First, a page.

Mil chipped in and said they were off night fishing with a few Burmese lads and, if I wanted in, to be in front of the bar at 6pm. Sounded interesting, and I love boats, so I said Cheers, love to.
In Thailand, they describe everything as being on Thai Time. In other words order a sandwich and, if it's not arrived 30 minutes later, don't get stressed...it's just how it is out here. Just take a deep breath and ask if it's turning up that day. So I got to Gan's at 6.05, and Mil's boat was about to pull away. Didn't imagine the tides weren't on Thai Time, either? He spotted me, and they waited as I waded out to the boat. Immediately we were heading for the sunset, the diminutive Mil expertly guiding the longtail through the swell.
We settled to fish 100 yards from a Thai Navy gunboat. Twenty minutes later and we weren't having much luck, so we upped anchor and headed to the southern tip of Ko Chang. The lights of Ko Phayam danced in the distance as we dropped anchor and lines, the Burmese casting off. No rod for me but, being a free passenger, I wasn't complaining with my line and hook. Pretty soon a couple of the lads were pitching 3' barracuda into the boat before resuming with the fishing. Mil warned me to stay back, as they're vicious bastards and mates of his have lost fingers picking up what they beleived to be dead fish. I watched them breathing their last, bloody foam at their mouths, and resolved to stay clear.
Mil's mate Ay crashed out the beers and noodles. We ate quickly and resumed the fishing. It was around 10pm now and Mil said "You OK sleep on boat?" I hadn't bargained for being out more than an hour or two, especially just wearing shorts and tee-shirts like a tourist. But it'd be churlish to ask to be dropped off when these lads are fishing for their livelihoods. Besides, a bit of adventure never killed anyone. Well, not many. So I hunkered down under some lifejackets and started to fall asleep. The pitch of the sea, and the intermittent screech of unravelling fishing line on reel, helped me on my way.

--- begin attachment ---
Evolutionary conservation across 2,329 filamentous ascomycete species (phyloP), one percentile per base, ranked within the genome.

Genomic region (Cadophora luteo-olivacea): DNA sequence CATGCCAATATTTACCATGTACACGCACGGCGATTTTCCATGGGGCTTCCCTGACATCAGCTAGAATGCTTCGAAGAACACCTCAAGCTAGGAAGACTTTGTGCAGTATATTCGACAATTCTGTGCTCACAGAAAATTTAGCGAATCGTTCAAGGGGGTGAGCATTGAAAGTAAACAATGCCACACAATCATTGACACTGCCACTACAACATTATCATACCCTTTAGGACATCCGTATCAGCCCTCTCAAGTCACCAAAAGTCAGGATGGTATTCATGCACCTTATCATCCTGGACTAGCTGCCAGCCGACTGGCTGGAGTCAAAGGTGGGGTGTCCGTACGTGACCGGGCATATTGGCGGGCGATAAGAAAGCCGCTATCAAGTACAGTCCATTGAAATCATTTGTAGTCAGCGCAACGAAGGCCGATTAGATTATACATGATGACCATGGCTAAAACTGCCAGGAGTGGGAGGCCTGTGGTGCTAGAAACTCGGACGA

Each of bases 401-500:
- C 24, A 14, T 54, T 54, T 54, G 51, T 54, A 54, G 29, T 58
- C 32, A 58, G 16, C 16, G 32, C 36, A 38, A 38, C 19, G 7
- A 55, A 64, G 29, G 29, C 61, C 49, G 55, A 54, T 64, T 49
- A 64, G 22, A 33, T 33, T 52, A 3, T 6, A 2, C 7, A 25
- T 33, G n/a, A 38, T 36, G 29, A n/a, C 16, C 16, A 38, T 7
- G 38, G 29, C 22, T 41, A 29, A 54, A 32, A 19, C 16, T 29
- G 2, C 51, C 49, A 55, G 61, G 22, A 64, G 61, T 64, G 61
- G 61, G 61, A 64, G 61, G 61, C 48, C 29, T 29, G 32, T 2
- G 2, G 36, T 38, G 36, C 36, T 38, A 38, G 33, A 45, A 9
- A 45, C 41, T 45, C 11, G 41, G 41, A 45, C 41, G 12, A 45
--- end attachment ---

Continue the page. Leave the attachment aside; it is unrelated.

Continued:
"Jim. Jim. James."
I started. Who?
I blinked my eyes open. One of the lads was addressing me. No other honkies on the boat.
"James Bong. You sleep inside boat."
A couple of nights after I first met Gan and Mil et al, I'd had the bamboo bong in my hand. "This is James. James Bong" I'd said, pointing. They'd laughed. "Ah...zero zero seven" chipped Gan. Some jokes transcend cultures. I think Mil had mentioned this to the rest of the locals at the bar, along with the fact I like a smoke...and they'd started referring to ME as James Bong. So the guy's trying to get me inside the boat where it was warmer, and calling me Jim. I had to laugh, as he looked deadly serious. Did he know it was a joke? Never mind Chinese Whispers...
The fishing continued throughout the night, and a few more beers were sunk. At the last count, there were around 8 big barracuda and various snapper and squid in the catch box. I'd had a couple of strong bites in the night, and got a final one at around 5am. I wrestled it aboard...a bloody balloon fish. Inedible, unless you're Japanese. One of the Burmese grinned, cut the little fella loose and threw him back. Like I say, I'm no fisherman.
Mil dropped me off at 7am that morning. 13 hours on a boat? I was knackered. To cap it all, I got back to my bungalow, and actually had landsickness...everything was still moving. I wolfed down a tuna sandwich and hit the hay, crossing off Night Fishing on the list of 101 Things To Do Before You Die. Cheers, Mil!